Digital Humanities and Education - where is DH taught at MUNI?

Are you studying humanities, and are you interested in working with digital tools that you could use in your field? Do you want to know how to digitise, process and visualise textual, spatial or image data? Interested in digital research trends? Then you will definitely be interested in the courses offered at MUNI in the field of Digital Humanities.

30 Aug 2021 Veronika Wölfelová

Upon completion, you will be able to collect, analyse and visualise data and process digital information. In addition to learning how to work with various data processing analysis tools, you will be able to look at research topics in the humanities in a whole new way.

ARTS020 - Digital Humanities

This propaedeutic university-wide online course consists of twelve lectures by experts who will introduce a diverse range of approaches, methods and specific tools and provide an introduction to different areas of Digital Humanities. The course will guide you through the entire process of working with data in the humanities, from its acquisition through digitization or directly from digital sources, to cleaning, processing and analyzing different types of data, to presentation through visualization or publication and final archiving.

You will learn, among other things, how the digitization of old prints and books is done in practice, how neural networks help computers "see" visual materials, how to read hundreds of books with a computer, why network analysis is of interest to epidemiologists, historians and sociologists, or how to fight disease or crime with data visualizations.

In this course, you will learn how to use simple tools for text analysis, spatial data analysis, mapping, and network analysis, all without any prior knowledge of these tools. The course is delivered in the form of online lectures, where you will learn from experts who use these methods in practice how research projects in the Digital Humanities are created, and you will try your hand at several simple tools for text analysis, mapping, or data visualization through mini-tasks. The aim of the course is to introduce students to the basic tools and approaches of the Digital Humanities and thus create knowledge and skills that they can use and deepen in subsequent courses.


Digital Humanities in Medieval Studies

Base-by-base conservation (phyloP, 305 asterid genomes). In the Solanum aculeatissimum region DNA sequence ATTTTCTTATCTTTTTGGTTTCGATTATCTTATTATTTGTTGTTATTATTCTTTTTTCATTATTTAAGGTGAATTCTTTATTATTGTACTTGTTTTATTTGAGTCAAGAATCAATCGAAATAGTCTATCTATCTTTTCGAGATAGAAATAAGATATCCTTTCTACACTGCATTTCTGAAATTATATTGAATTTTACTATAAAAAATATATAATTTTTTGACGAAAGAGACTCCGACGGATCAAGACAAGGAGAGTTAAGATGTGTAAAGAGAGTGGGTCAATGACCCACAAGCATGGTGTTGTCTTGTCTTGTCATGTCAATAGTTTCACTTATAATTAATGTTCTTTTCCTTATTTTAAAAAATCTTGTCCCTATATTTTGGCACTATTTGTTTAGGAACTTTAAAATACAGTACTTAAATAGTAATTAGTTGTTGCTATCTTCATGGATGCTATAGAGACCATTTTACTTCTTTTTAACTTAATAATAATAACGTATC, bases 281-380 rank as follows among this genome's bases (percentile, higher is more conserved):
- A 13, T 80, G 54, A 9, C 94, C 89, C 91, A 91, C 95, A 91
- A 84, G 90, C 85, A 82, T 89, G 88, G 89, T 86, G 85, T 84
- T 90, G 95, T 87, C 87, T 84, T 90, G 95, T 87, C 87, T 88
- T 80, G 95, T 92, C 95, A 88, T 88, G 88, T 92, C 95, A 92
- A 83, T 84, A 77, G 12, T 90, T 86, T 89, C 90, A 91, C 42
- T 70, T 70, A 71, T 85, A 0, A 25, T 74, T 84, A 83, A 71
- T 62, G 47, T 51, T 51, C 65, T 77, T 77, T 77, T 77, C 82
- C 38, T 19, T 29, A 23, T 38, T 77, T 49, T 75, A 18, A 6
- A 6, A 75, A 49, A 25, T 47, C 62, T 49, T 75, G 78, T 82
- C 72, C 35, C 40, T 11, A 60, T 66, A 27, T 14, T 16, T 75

LJMedB24 Digital Humanities in Medieval Studies

If you are interested in the history and more advanced use of modern digital research methods, then you will be interested in the Digital Humanities in Medieval Studies course. Although the course is thematically focused on the European Middle Ages, it targets a wide range of people interested in computer processing of various types of data. The course is practically oriented: it introduces the basics of working with text corpora, digital editing, network analysis and digital map making.


Digital Humanities for Historical Auxiliary Sciences

PV1B127 DH pro PVH

The course, which this time focuses on digital approaches in various auxiliary historical and archival sciences, concentrates on five main topics (Digitization in Memory Institutions, Metadata and Metadata Standards, Working with Image Data, Text Analysis and Markup in XML, Spatial Data and Networking and Data Visualization). The course presents examples of good practice in these areas, and also introduces students to a few selected tools in the final project.


Introduction to Digital Humanities


For those who are mainly interested in textual data and its processing, and are not afraid of a bit of coding, there is a course Introduction to Digital Humanities, taught by Zuzana Nevěřilová. In this hands-on course, you will learn the basic commands for text analysis in a Python environment. By the end, you will be able to use Python to perform basic operations on text in corpora such as word counting, determining the most commonly used terms, or lemmatization.


In addition to the courses mentioned above, which represent different areas of Digital Humanities, there are also a number of courses at MUNI that focus on specific methods such as Geographic Information Systems and Mapping, Network Analysis, or Natural Language Processing. Many of these courses are also open to students outside of their parent disciplines. All courses can be found in the Course Catalog by entering an appropriate keyword in the search box.

More articles

All articles

You are running an old browser version. We recommend updating your browser to its latest version.